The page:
- Cost-efficiency is one of the key success factors for all companies, regardless of their size; hence the SMEs with their relatively limited budget and resources are no exception. As most smaller enterprises are run by owners rather than professional managers, more consumer-like tactics such as price discounts, promotions and various campaigns are effective tools for keeping this segment loyal. Companies can tap into this opportunity by offering long-term commitment-based value offerings, such as 3 year tariff plans in telecommunications with discounted rates, or 5-year utility agreements with 10% discount.
- Similar to financial constraints, SMEs have human resources constraints, which they have to keep focused on their core business functions, to keep their overhead costs manageable. As a consequence, service offerings and benefits which assist them in terms of their support functions, such as IT, finance and administrative would be more than welcome by this segment. Various telecommunications firms offer managed data center services and even BPO solutions today, and banks try to take off the workload from SMEs by equipping them with accounting tools focusing on this need.
- As SMEs have relatively less resources and HR development budgets, any proposition that includes training and development of their resources is considered a valuable offering. Such educational activities not only add true value to the business of SMEs, but also create great opportunities for sales pitches for products and services, as the topics of discussion are usually related to the offerings of the service provider and the attendees already have interest. Similarly, one-to-one advisory services and dedicated specialists providing guidance to the SMEs and their employees are effective means for creating awareness, as well as extra need. An example value proposition is ‘Turuncular’ (orange, as in the color) by Denizbank, a program whereby bank employees serve as financial consultants to the SME market, providing their employees training and support, while promoting the bank’s products and services.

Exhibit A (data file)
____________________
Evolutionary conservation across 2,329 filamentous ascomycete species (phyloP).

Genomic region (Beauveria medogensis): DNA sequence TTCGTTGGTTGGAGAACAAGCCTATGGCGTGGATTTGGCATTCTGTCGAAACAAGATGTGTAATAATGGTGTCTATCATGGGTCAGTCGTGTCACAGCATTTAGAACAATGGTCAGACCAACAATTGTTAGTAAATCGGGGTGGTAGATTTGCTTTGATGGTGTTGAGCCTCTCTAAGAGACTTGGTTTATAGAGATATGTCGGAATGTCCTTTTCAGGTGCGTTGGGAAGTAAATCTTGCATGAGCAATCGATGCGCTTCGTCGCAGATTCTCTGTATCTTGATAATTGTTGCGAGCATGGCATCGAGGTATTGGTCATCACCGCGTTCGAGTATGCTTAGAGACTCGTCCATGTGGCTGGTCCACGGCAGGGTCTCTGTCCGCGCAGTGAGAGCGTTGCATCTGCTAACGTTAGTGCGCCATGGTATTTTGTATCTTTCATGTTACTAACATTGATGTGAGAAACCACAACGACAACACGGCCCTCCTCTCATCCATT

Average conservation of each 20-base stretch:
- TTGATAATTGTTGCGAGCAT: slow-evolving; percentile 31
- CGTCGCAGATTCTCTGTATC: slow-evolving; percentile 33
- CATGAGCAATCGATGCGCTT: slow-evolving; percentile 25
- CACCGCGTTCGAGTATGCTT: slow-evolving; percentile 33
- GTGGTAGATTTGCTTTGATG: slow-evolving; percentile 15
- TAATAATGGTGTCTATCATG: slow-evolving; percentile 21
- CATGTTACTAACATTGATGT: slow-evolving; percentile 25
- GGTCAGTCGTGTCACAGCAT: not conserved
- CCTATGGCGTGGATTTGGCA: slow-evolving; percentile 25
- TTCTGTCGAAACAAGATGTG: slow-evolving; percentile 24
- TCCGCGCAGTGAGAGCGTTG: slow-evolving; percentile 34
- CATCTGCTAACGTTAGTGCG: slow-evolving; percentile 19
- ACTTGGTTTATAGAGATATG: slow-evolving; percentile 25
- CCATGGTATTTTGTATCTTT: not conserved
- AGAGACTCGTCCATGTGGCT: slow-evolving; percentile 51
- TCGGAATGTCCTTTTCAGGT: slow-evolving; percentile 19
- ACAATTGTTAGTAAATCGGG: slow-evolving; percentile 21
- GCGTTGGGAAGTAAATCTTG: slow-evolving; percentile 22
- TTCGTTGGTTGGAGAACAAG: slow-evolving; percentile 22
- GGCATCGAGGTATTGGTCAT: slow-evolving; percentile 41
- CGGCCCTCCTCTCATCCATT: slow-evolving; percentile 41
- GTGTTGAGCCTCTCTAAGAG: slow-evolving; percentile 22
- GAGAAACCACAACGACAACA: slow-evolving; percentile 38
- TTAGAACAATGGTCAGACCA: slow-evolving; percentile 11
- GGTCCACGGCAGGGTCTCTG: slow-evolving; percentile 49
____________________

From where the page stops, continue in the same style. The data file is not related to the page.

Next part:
- Service providers tend to forget about the employees working in a company when it comes to B2B sales; however, the decision makers and influencers also have specific needs, needs which are not always the same as the commercial needs of their employer. An employee would be more interested in a mobile line which provides discounts during their after-work hours and weekend calls as well or a salary account which offers a better interest rate and a no-fee credit card attached to it, whereas these benefits do not serve any direct needs of their employer. However, service providers have to listen to the employees as well and take into account such needs in developing value propositions for SMEs, since they can make employees the insider advocates or enemies of the brand easily. An example is the HSBC ‘Corporate Employee Program Account’ which offers waivers on non-maintenance fees, provides access to wealth management services, and gives special offers on HSBC credit cards and preferential pricing across loans.
All in all, what all SMEs want is a true business partner, who not only comes up with solutions relevant for their needs segment, but also can be flexible enough to tweak them based on their specific needs, making modular and parametric services and products a key value proposition for the segment. Companies which can start looking beyond the corporate-accounts and industry-based solutions and serve such specific needs will realize significant opportunities exist to capitalize on and gain customers in this market segment.